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The Personal vs. the Archetypal Interpretation of Dreams

Often is most difficult to understand, or even to determine, which aspect of a dream should be sought when looking for an interpretation. It has been said often that all dreams have at least two interpretations. What is meant by this is the dream messsage as it has to do with the permanent conditions within your own psyche as they relate to the temporal conditions of your life right now. As an example put forth by Joseh Campbell,

"you may be worried about whether you are going to pass an exam. Then you have a dream of some kind of failure, and you find that failure will be associated with many other failures in your life. They are all piled up together there. Freud says even the most fully expounded dream is not really fully expounded. The dream is an exhaustible source of spiritual information about yourself.
Now the level of dream of "Will I pass the exam?" or "Should I marry this girl?" - that is purely personal. But, on another level, the problem of passing the exam is not simply a personal problem. Everyone has to pass a threshold of some kind. That is an archetypal thing. So there is a basic mythological theme there even though it is a personal dream. These two levels - the personal aspect and then the big general problem of which the person's problem is a local example - are found in all cultures."

So the dream is doing two things at once using the same symbols to address both things. On one hand it is addressing the purely personal aspects of your life, the daily experiences that you must confront, an exam at school, pressure from your job, etc. On the other hand the dream is addressing those aspects that are deeper, influences and experiences that have to do with who you are as a person, the whole experience of your life and the evolution of that life. The fear failure of passing an exam is a part of the daily personal life. But when you look deeper there is often other failures, or fears, that are a result from experiences from earlier life, often childhood. These deeper issues are often the dragons that you must confront and overcome before there can be true wholeness in your life. If as a child there was mental or physical abuse and these experiences have not be reconciled, your dreams will attempt to present these to you so you can realize that they are there.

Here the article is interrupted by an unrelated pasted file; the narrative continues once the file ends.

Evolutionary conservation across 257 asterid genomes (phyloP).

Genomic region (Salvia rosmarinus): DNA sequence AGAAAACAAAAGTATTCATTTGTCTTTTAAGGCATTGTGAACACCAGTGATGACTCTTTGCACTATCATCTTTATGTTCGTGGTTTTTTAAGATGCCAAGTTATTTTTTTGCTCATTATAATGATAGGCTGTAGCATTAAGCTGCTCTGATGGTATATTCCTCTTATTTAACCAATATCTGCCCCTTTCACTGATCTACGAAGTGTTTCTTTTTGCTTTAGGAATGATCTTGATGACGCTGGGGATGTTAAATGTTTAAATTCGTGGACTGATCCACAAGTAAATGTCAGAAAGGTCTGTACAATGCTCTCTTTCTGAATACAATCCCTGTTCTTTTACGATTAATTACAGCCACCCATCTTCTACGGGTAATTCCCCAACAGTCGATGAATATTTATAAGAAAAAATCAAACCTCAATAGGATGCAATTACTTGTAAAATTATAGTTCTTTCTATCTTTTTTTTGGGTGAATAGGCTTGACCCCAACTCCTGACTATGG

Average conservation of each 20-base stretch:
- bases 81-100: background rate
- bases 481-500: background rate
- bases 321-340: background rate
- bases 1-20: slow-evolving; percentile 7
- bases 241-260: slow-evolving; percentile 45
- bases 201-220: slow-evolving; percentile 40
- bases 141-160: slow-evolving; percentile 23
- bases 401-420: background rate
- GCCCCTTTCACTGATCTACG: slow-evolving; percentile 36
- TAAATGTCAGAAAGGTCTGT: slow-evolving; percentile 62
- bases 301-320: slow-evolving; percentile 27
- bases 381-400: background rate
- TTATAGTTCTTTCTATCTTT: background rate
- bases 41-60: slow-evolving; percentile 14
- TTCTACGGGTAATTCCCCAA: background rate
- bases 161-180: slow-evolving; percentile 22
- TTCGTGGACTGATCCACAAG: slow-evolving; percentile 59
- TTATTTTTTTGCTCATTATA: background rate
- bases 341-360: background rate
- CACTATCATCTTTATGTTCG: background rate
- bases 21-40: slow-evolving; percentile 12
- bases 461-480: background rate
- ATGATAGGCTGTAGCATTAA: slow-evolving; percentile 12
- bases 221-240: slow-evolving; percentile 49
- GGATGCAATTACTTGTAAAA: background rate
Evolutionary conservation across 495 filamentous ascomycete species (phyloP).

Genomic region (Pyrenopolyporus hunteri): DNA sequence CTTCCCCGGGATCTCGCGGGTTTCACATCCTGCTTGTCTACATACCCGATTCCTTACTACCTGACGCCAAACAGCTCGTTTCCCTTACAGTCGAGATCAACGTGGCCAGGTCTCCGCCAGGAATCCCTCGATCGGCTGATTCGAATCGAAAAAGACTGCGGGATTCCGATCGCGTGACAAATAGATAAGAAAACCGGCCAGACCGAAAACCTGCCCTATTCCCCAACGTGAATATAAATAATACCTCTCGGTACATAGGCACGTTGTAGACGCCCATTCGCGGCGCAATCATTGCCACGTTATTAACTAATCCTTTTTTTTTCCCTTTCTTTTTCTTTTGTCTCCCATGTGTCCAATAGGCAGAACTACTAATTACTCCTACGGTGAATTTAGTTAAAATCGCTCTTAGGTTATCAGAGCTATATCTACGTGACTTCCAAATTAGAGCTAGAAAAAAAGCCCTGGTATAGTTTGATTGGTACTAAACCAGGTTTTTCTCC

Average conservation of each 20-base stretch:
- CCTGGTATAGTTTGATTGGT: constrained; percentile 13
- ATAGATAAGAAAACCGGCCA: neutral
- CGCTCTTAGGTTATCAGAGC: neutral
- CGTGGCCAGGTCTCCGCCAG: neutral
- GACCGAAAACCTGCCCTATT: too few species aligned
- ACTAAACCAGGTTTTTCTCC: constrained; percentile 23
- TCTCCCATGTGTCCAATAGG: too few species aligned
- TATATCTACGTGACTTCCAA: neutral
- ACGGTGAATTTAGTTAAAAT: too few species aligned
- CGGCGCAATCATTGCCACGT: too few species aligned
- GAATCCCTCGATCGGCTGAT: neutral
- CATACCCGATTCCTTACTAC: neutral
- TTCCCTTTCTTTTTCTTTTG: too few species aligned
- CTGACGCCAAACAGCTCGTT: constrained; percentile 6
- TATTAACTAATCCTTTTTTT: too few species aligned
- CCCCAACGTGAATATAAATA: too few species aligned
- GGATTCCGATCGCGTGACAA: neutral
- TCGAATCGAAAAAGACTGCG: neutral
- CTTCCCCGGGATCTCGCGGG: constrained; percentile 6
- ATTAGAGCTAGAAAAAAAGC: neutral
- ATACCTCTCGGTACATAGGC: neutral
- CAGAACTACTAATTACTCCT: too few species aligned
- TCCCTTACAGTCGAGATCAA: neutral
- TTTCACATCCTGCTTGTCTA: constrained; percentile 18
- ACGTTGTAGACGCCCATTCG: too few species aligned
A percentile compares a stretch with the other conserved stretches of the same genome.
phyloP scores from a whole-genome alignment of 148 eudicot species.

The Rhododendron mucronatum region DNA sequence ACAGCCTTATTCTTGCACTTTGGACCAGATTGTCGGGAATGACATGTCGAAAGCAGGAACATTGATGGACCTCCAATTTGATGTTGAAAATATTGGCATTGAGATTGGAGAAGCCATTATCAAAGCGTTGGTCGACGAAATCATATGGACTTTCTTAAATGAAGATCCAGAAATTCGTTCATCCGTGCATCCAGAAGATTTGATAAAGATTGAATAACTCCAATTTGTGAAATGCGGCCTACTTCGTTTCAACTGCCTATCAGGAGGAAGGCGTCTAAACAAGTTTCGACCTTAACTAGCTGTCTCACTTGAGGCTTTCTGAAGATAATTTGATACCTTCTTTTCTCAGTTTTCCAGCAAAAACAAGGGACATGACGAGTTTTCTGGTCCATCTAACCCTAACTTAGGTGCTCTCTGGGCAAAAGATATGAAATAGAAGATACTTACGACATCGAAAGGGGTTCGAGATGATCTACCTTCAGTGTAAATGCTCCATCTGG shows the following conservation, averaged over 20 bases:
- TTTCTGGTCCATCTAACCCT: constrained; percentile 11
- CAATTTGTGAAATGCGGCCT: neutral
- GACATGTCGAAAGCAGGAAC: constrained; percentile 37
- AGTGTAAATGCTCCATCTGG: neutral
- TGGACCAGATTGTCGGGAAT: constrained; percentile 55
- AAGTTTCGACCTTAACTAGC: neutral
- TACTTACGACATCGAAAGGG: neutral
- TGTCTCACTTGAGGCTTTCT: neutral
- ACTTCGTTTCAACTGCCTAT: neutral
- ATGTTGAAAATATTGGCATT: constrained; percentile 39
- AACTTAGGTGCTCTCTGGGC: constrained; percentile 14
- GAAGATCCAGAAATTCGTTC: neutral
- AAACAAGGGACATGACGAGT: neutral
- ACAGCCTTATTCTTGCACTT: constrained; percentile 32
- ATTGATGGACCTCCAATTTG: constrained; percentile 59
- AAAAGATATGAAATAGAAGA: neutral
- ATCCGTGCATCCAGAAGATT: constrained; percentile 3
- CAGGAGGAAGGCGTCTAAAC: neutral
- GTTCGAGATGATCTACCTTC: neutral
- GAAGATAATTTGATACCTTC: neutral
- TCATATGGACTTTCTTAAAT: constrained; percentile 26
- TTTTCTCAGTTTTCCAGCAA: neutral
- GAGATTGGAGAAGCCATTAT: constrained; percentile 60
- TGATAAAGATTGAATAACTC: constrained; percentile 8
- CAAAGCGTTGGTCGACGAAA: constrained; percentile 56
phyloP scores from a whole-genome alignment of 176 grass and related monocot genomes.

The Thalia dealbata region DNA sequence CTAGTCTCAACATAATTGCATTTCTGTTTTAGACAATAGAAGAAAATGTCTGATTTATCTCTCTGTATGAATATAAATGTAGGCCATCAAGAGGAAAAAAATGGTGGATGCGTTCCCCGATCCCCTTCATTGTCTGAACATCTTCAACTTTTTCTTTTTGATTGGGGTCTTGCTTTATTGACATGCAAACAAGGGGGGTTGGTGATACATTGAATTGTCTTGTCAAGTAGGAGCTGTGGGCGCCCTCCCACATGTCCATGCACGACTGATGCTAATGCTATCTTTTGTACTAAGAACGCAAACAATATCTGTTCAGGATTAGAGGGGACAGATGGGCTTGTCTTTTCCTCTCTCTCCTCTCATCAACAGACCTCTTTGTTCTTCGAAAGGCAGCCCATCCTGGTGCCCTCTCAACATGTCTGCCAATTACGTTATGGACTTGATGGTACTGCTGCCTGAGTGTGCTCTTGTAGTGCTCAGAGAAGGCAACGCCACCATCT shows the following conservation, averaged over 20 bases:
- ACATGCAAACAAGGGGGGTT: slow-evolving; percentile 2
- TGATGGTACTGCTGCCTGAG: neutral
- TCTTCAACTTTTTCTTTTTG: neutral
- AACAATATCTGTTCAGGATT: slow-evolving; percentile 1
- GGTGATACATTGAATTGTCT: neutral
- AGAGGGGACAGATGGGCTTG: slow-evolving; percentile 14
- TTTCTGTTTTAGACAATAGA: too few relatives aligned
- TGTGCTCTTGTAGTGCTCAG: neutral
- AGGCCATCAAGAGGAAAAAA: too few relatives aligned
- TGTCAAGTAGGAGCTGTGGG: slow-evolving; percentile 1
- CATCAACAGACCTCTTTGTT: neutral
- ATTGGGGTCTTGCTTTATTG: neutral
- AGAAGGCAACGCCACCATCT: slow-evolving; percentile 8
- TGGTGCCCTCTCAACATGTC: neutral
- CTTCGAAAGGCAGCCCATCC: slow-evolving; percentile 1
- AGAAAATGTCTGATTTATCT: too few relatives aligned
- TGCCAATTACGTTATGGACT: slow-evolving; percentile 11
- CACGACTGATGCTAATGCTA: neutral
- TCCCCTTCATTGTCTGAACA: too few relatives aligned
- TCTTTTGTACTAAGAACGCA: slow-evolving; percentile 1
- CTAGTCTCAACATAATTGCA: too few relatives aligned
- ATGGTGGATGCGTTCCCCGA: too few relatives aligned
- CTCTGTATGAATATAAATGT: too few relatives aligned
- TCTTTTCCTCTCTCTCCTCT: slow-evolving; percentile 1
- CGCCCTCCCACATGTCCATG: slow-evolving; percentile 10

Perhaps a good example is the scandals we so often read about where Catholic priests sexually abuse children under their trust. These children often go through life carrying these experiences with them, living failed lives because of them, not really knowing what it is that makes their life so empty. Suicide, alcoholism, drug abuse, failed relationships, all these have been documented as
experiences with these adults, the children who have grown up but have not fully developed because of the lost trust, not only from their spiritual mentors {prists} but the trust in themselves.

When the first reported cases of these abuses came to light, others who had experienced the same type of abuse started to speak out. Many had lived their lives knowing of the abuse but were afraid to say anything. Who would believe them over the words of a priest? Others blocked out the whole experience, consciously, what is often knwon as repression. But unconsciously they continued to wrestle with the experiences. And in their dreams these past experiences are being played out, in diifferent metaphorical experssions, trying to convey to the conscious mind the obstacles that are preventing them from being whole.

So, which is it that one should give attention to when interpreting a dream? The answer of course is both. Not all have such traumatic experiences as mentioned above with abuse. But we all have our demons, on what scale is left to the personal life. Look at your dream and compare it to your waking life. See what it may be addressing on a purely personal aspect first. And then determine what it is that is the deeper issues in your life. Those issues may not be life threatening but in some sense they are preventing you from being that whole self.


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Re: The Personal vs. the Archetypal Interpretation of Dreams

this is beautiful Gerald. I've often wondered how long does one pay attention to any specific dream.
Your information puts a bit of a different light on the subject. Recently, I've noticed that I had dreams that warned me of decisions I was making, up to 6 to 12 months before I made the decision!
These dreams were based on one archeytpe ( goddess )that kept showing up. For as much as she belongs to the world - on a spiritual level I was being warned.
Very interesting subject and I'd like to compliment you on all your hard work.

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